The goal of a national Brazilian program for palliative care has to do with the expansion of the access to and best possible care in a timely way according to the needs of the sick person and his/her relatives. In order to reach that goal, training and coordination is necessary. The discussion of the competencies of the family doctor in relation to palliative care, which will be added to the principles and tools of the primary attention and of family medicine, is the first step. For the best possible palliative care to be offered in primary care and in the community, it is necessary to learn from examples.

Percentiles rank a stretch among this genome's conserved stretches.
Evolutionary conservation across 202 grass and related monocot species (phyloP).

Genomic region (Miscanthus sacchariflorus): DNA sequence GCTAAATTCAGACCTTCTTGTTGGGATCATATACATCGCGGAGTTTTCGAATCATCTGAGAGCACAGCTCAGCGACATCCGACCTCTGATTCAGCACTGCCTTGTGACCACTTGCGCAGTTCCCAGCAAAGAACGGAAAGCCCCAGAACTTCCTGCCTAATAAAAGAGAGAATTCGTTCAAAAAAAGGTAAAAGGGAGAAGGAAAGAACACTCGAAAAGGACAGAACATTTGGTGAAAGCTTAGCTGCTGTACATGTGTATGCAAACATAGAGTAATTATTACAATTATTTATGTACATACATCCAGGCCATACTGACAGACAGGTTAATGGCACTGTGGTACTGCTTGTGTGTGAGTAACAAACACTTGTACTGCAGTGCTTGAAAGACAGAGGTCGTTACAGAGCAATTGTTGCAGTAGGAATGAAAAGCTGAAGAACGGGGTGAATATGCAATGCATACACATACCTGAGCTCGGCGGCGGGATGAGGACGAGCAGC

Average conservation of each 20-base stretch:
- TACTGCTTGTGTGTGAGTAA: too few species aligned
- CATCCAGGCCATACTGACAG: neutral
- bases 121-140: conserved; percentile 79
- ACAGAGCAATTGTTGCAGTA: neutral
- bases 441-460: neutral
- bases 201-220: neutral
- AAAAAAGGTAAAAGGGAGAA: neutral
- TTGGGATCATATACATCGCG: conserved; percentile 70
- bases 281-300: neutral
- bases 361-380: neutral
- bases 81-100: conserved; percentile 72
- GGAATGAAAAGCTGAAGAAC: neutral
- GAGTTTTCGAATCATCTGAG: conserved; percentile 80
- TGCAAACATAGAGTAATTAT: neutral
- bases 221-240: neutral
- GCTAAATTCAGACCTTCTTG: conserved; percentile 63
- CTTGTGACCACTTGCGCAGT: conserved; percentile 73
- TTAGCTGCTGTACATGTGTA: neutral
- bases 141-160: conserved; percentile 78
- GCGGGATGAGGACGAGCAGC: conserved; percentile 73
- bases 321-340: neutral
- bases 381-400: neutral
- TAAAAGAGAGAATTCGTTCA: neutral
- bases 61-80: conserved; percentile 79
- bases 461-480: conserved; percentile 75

This letter has a final objective of making clear to the institutions that represent family medicine and palliative care the potential of the family doctor in being part of the future of the palliative care in Brazil. A future that offers more access to that type of care and consequently less suffering and more quality of the trajectory at the end of life of each one.
Santiago Rodríguez Corrêa
Coordinator of the Group of Work of Palliative Care, Brazilian Society of Family Medicine and Community
Family Medicine Association, Rio Grande do Sul
This letter was written in July 2017 by Santiago Rodríguez Corrêa, with the participation of André Silva, Carla Mazuko, Erica Lara and Guilherme Gryschek. It had the approval of the Family Medicine Association from Rio Grande do Sul, represented by its president André Silva, and also of the Brazilian Society of Family Medicine and Community, represented by its scientific director, Giuliano Di Marzio.